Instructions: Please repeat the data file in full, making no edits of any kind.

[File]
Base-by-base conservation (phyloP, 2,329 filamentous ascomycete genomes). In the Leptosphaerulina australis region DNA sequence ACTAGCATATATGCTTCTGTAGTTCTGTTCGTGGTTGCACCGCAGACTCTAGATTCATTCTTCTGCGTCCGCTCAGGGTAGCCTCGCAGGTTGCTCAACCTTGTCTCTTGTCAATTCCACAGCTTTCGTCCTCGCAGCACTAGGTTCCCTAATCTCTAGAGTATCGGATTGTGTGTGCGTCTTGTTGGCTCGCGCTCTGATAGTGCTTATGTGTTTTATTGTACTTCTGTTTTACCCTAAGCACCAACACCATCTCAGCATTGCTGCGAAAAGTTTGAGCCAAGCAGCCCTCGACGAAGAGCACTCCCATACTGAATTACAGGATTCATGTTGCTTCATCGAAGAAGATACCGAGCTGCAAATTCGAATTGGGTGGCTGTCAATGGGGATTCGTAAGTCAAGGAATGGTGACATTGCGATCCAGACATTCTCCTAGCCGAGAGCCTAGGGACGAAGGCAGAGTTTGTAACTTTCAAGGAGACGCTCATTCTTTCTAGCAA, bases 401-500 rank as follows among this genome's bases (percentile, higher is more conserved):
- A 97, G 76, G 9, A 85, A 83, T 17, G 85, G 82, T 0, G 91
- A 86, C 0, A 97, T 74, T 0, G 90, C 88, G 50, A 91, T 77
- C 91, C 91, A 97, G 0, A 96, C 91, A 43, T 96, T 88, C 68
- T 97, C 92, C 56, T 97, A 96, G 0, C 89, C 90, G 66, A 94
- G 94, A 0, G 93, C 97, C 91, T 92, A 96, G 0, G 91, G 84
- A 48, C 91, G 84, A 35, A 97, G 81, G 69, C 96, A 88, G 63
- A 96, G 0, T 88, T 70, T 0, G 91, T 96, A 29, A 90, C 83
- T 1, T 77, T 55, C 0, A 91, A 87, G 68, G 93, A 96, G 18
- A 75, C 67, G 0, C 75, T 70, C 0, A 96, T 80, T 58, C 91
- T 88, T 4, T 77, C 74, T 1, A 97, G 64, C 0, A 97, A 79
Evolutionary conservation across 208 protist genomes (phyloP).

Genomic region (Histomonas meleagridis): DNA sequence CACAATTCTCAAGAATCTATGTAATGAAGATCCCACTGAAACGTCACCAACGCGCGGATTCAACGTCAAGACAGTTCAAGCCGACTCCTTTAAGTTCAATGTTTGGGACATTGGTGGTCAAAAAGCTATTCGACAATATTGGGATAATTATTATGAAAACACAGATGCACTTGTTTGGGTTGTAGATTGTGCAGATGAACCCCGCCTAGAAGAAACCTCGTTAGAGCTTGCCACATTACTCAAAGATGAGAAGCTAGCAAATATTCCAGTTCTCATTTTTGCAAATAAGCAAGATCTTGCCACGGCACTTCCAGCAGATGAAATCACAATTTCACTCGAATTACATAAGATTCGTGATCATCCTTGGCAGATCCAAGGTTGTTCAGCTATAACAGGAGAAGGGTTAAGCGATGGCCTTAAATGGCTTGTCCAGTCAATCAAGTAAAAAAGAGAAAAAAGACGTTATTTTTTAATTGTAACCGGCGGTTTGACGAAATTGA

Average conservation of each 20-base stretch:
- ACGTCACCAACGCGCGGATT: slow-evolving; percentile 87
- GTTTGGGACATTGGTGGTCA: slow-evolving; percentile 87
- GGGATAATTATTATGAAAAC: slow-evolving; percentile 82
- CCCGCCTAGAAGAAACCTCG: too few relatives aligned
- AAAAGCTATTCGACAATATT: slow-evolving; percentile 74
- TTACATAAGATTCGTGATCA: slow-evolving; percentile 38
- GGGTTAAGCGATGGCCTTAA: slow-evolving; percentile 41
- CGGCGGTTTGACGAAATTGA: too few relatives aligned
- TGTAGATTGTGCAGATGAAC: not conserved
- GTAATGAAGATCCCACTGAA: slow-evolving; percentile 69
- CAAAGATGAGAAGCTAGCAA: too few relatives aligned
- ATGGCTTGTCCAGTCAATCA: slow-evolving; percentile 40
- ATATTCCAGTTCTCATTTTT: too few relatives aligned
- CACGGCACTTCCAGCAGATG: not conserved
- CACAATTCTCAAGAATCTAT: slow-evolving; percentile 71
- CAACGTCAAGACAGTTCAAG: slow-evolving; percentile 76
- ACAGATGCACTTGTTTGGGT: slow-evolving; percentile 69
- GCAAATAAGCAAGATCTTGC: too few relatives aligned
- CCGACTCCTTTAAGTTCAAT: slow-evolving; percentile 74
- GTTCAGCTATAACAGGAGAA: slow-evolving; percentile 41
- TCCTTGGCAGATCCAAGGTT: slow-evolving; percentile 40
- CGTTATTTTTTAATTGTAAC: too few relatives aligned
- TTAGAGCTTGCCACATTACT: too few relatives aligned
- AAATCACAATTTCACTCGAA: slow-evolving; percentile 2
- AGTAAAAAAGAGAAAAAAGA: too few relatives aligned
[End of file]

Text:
Base-by-base conservation (phyloP, 2,329 filamentous ascomycete genomes). In the Leptosphaerulina australis region DNA sequence ACTAGCATATATGCTTCTGTAGTTCTGTTCGTGGTTGCACCGCAGACTCTAGATTCATTCTTCTGCGTCCGCTCAGGGTAGCCTCGCAGGTTGCTCAACCTTGTCTCTTGTCAATTCCACAGCTTTCGTCCTCGCAGCACTAGGTTCCCTAATCTCTAGAGTATCGGATTGTGTGTGCGTCTTGTTGGCTCGCGCTCTGATAGTGCTTATGTGTTTTATTGTACTTCTGTTTTACCCTAAGCACCAACACCATCTCAGCATTGCTGCGAAAAGTTTGAGCCAAGCAGCCCTCGACGAAGAGCACTCCCATACTGAATTACAGGATTCATGTTGCTTCATCGAAGAAGATACCGAGCTGCAAATTCGAATTGGGTGGCTGTCAATGGGGATTCGTAAGTCAAGGAATGGTGACATTGCGATCCAGACATTCTCCTAGCCGAGAGCCTAGGGACGAAGGCAGAGTTTGTAACTTTCAAGGAGACGCTCATTCTTTCTAGCAA, bases 401-500 rank as follows among this genome's bases (percentile, higher is more conserved):
- A 97, G 76, G 9, A 85, A 83, T 17, G 85, G 82, T 0, G 91
- A 86, C 0, A 97, T 74, T 0, G 90, C 88, G 50, A 91, T 77
- C 91, C 91, A 97, G 0, A 96, C 91, A 43, T 96, T 88, C 68
- T 97, C 92, C 56, T 97, A 96, G 0, C 89, C 90, G 66, A 94
- G 94, A 0, G 93, C 97, C 91, T 92, A 96, G 0, G 91, G 84
- A 48, C 91, G 84, A 35, A 97, G 81, G 69, C 96, A 88, G 63
- A 96, G 0, T 88, T 70, T 0, G 91, T 96, A 29, A 90, C 83
- T 1, T 77, T 55, C 0, A 91, A 87, G 68, G 93, A 96, G 18
- A 75, C 67, G 0, C 75, T 70, C 0, A 96, T 80, T 58, C 91
- T 88, T 4, T 77, C 74, T 1, A 97, G 64, C 0, A 97, A 79
Evolutionary conservation across 208 protist genomes (phyloP).

Genomic region (Histomonas meleagridis): DNA sequence CACAATTCTCAAGAATCTATGTAATGAAGATCCCACTGAAACGTCACCAACGCGCGGATTCAACGTCAAGACAGTTCAAGCCGACTCCTTTAAGTTCAATGTTTGGGACATTGGTGGTCAAAAAGCTATTCGACAATATTGGGATAATTATTATGAAAACACAGATGCACTTGTTTGGGTTGTAGATTGTGCAGATGAACCCCGCCTAGAAGAAACCTCGTTAGAGCTTGCCACATTACTCAAAGATGAGAAGCTAGCAAATATTCCAGTTCTCATTTTTGCAAATAAGCAAGATCTTGCCACGGCACTTCCAGCAGATGAAATCACAATTTCACTCGAATTACATAAGATTCGTGATCATCCTTGGCAGATCCAAGGTTGTTCAGCTATAACAGGAGAAGGGTTAAGCGATGGCCTTAAATGGCTTGTCCAGTCAATCAAGTAAAAAAGAGAAAAAAGACGTTATTTTTTAATTGTAACCGGCGGTTTGACGAAATTGA

Average conservation of each 20-base stretch:
- ACGTCACCAACGCGCGGATT: slow-evolving; percentile 87
- GTTTGGGACATTGGTGGTCA: slow-evolving; percentile 87
- GGGATAATTATTATGAAAAC: slow-evolving; percentile 82
- CCCGCCTAGAAGAAACCTCG: too few relatives aligned
- AAAAGCTATTCGACAATATT: slow-evolving; percentile 74
- TTACATAAGATTCGTGATCA: slow-evolving; percentile 38
- GGGTTAAGCGATGGCCTTAA: slow-evolving; percentile 41
- CGGCGGTTTGACGAAATTGA: too few relatives aligned
- TGTAGATTGTGCAGATGAAC: not conserved
- GTAATGAAGATCCCACTGAA: slow-evolving; percentile 69
- CAAAGATGAGAAGCTAGCAA: too few relatives aligned
- ATGGCTTGTCCAGTCAATCA: slow-evolving; percentile 40
- ATATTCCAGTTCTCATTTTT: too few relatives aligned
- CACGGCACTTCCAGCAGATG: not conserved
- CACAATTCTCAAGAATCTAT: slow-evolving; percentile 71
- CAACGTCAAGACAGTTCAAG: slow-evolving; percentile 76
- ACAGATGCACTTGTTTGGGT: slow-evolving; percentile 69
- GCAAATAAGCAAGATCTTGC: too few relatives aligned
- CCGACTCCTTTAAGTTCAAT: slow-evolving; percentile 74
- GTTCAGCTATAACAGGAGAA: slow-evolving; percentile 41
- TCCTTGGCAGATCCAAGGTT: slow-evolving; percentile 40
- CGTTATTTTTTAATTGTAAC: too few relatives aligned
- TTAGAGCTTGCCACATTACT: too few relatives aligned
- AAATCACAATTTCACTCGAA: slow-evolving; percentile 2
- AGTAAAAAAGAGAAAAAAGA: too few relatives aligned